CultureCoordinator Blog

Excellence is achieved when expectations are set and everyone in your program pursues after those expectations relentlessly together. In great cultures people are held accountable to the expectations while unity is built. Any form of accountability that fractures unity is counterproductive and should be avoided at all costs.

Start, Stop, Continue

That’s why I am excited to implement a new strategy I read about in Patty McCord’s book Powerful. In her book she talked about the “Start, Stop, Continue” system for feedback that she employed when she was in charge of HR at Netflix. The idea is simple: on a regular basis provide feedback that includes an idea for what a person should start doing, what a person should stop doing, and something the person should continue doing.

I think this is a phenomenal way to give feedback for two reason:

  1. Providing people the opportunity to tell each other what to start doing allows people to say, “If I was in your shoes this is what I would do.” That’s an incredible way to empower people. I am really looking forward to hearing what my assistant coaches will say I should start doing and I am excited to give them my two cents on what I would do if I was in their shoes.
  2. The Stop, Start, Continue model for providing feedback forces a balance of criticism and praise that I think is helpful. The “continue” aspect of the method is obviously designed as an opportunity to provide encouragement and praise. I think the classic sandwich method is rather silly, yet the Stop, Start, Continue method provides a similar balance without feeling patronizing.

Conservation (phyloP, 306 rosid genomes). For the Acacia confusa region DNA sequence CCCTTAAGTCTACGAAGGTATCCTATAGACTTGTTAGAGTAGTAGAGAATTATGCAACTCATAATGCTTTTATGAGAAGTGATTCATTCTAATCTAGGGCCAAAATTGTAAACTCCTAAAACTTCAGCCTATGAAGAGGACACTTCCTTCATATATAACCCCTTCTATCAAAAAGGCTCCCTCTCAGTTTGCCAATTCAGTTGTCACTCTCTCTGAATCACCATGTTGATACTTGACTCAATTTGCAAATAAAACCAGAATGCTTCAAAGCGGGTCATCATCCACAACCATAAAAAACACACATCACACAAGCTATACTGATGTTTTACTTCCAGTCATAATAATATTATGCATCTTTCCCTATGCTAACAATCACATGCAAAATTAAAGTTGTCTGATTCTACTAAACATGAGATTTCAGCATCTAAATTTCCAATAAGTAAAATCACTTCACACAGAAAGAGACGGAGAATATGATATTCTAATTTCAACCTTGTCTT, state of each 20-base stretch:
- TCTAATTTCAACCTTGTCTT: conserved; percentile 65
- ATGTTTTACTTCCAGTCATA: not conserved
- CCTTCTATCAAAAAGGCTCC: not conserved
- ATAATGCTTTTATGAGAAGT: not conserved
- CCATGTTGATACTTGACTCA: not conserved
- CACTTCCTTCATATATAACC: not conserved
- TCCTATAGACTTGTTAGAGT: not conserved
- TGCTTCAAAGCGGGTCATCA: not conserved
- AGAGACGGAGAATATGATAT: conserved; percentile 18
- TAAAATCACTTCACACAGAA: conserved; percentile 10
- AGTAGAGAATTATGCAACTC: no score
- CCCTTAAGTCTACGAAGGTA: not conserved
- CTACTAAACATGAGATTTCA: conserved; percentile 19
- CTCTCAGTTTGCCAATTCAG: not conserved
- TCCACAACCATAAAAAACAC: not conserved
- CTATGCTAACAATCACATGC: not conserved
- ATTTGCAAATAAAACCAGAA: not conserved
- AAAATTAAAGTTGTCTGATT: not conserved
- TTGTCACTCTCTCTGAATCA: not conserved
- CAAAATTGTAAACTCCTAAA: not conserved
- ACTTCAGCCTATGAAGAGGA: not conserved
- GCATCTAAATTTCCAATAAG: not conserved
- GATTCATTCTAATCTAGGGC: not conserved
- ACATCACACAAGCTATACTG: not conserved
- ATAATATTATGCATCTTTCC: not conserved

Ways to use Stop, Start, Continue

Here are three ways I plan to use this feedback method in my program:

  1. As the head coach, I will provide this feedback to our assistant coaches.
  2. As the head coach, I will open the door for our assistant coaches and our players to give me feedback using this method.
  3. As the head coach, I plan to use this feedback method with all of our players.

When to use Stop, Start, Continue

This type of formal feedback isn’t something you can do once a week. As I have thought about the key times I’d like to use the Start, Stop, Continue feedback method I have landed on four critical moments in the annual cycle of our football program.

  1. Before our summer team camp.
  2. After our summer team camp.
  3. At the conclusion of our non-district games.
  4. At the end of the season.

What are some ways you might go about using the Start, Stop, Continue method for providing feedback? Leave your ideas in the comments section below.

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